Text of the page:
|Common names||Phenobarbital, phenobarbitone, Luminal, phenobarb|
phenobarbital, also known as phenobarbitone in british english and by the brand name luminal, is a long-acting psychoactive drug of the barbiturate class which produces powerful anxiolytic, hypnotic, muscle relaxant and amnesic effects. phenobarbital is used medically as an anticonvulsant, and occasionally in the short term treatment of insomnia. phenobarbital works in a similar fashion to benzodiazepines, however barbiturates bind to a distinct allosteric site on the gabaa receptor.
phenobarbital, like most long-acting barbiturates, can be deemed moderately addictive. the abrupt discontinuation of phenobarbital in dependent individuals may be life-threatening and lead to seizures and even death. phenobarbital drastically enhances the effects of other depressants such as alcohol, and concurrent use may lead to respiratory depression and possibly death.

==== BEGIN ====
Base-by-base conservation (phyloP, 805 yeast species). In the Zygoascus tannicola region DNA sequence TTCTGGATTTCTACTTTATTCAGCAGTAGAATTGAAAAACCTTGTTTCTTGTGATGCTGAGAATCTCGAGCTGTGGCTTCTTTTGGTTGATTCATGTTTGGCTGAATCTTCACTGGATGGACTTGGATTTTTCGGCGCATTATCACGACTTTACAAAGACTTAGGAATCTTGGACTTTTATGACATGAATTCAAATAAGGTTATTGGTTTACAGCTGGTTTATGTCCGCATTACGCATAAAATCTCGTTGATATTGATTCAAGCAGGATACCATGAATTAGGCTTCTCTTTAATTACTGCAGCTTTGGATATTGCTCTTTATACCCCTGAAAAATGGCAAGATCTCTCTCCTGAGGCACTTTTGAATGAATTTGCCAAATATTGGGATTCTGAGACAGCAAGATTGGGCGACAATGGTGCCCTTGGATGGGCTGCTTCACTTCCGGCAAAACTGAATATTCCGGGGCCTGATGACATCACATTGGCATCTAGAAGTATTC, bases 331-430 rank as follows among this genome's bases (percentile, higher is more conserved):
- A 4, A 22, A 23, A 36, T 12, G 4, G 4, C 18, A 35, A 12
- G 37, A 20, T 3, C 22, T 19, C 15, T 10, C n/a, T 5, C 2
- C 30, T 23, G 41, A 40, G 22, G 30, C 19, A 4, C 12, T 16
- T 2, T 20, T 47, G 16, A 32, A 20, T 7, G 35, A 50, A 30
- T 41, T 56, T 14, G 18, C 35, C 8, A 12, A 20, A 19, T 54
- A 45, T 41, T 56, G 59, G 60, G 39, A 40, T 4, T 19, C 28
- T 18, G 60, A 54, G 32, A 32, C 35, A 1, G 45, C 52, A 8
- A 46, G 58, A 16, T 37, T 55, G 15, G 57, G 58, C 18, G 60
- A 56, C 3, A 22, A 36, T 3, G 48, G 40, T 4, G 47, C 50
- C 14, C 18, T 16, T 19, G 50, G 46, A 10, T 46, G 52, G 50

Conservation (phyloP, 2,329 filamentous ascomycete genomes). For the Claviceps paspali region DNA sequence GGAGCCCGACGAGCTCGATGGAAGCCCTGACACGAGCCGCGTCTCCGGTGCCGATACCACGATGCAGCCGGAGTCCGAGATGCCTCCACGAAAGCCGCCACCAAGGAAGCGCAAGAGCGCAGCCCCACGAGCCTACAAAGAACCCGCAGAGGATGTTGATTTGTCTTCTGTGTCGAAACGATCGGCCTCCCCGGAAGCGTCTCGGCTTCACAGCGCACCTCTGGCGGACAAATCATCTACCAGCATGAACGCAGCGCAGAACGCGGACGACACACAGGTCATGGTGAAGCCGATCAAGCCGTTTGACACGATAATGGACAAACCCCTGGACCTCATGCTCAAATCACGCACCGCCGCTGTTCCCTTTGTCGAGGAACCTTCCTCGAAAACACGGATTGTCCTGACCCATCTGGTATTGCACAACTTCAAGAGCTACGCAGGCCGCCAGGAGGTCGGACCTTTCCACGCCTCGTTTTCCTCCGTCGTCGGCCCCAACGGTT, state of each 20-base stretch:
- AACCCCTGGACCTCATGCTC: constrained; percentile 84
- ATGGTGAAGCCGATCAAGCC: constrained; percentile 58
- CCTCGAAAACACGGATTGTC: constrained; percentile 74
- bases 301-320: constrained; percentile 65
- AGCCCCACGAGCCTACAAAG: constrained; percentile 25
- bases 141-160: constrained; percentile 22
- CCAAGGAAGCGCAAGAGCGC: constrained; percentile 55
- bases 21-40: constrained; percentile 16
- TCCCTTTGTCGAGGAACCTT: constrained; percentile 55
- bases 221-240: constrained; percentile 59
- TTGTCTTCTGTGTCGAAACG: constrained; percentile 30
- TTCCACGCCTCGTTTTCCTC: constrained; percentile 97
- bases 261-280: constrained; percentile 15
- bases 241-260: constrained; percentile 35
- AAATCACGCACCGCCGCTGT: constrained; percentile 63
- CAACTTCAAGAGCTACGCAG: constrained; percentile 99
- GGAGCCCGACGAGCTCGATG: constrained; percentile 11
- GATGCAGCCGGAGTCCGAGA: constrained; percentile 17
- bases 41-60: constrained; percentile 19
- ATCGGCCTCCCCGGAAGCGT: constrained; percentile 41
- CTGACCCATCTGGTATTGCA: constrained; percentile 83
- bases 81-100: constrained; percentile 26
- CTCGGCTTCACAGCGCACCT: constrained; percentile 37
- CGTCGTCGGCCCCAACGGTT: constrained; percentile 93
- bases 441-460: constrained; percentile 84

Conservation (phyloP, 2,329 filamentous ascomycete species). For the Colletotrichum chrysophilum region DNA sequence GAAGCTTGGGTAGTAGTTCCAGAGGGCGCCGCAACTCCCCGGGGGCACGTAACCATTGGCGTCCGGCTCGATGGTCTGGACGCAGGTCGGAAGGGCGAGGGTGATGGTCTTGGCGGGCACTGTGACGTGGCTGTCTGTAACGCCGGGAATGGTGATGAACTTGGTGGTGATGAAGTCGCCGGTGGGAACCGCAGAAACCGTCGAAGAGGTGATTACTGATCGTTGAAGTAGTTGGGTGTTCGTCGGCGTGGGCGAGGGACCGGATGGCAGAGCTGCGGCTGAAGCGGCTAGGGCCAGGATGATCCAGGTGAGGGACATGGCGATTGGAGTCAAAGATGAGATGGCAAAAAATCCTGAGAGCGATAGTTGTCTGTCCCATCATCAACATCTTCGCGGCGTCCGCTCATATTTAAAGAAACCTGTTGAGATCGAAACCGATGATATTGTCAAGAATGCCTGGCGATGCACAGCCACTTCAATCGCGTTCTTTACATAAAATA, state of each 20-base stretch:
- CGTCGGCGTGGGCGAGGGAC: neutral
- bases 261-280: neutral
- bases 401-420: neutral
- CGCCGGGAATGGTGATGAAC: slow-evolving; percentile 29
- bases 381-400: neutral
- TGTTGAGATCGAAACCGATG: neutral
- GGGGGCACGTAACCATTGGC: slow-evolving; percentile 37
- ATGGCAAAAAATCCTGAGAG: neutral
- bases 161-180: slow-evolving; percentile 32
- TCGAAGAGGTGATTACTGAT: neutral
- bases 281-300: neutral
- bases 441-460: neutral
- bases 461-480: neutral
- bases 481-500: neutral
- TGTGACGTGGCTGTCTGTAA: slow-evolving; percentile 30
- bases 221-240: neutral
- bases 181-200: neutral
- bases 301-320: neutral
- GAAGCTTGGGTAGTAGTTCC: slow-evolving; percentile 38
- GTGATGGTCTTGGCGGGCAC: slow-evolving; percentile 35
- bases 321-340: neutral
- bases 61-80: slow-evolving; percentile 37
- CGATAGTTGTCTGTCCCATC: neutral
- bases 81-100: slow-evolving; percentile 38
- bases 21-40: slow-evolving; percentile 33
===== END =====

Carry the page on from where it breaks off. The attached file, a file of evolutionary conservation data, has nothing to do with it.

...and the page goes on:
phenobarbital is a drug of the barbiturate class. barbiturate drugs contain the backbone of barbituric acid. phenobarbital has a 5-ethyl, 5-phenyl substitution on the 5-position of the barbituric acid backbone which gives it its unique pharmacological effects. phenobarbital empirical formula is c12h12n2o3 and has a molar mass of 232.235 grams per mole.
barbiturates behave similarly to benzodiazepines. phenobarbital binds to an allosteric site on the gabaa receptor and potentiates the effects of the endogenous ligand, gamma-aminobutyric acid. when barbiturates bind to the gabaa receptor, it causes the ion pore to open for extended periods of time, causing an increase of intracellular chlorine ion concentrations. as this site is the most prolific inhibitory receptor set within the brain, its modulation results in the sedating (or calming effects) of barbiturates on the nervous system.
phenobarbital has a bioavailability of around 95%. 20%-45% of phenobarbital will bind to proteins. phenobarbital’s biological half life is 53-118 hours. it is metabolized by the liver and excreted by the kidneys and intestines.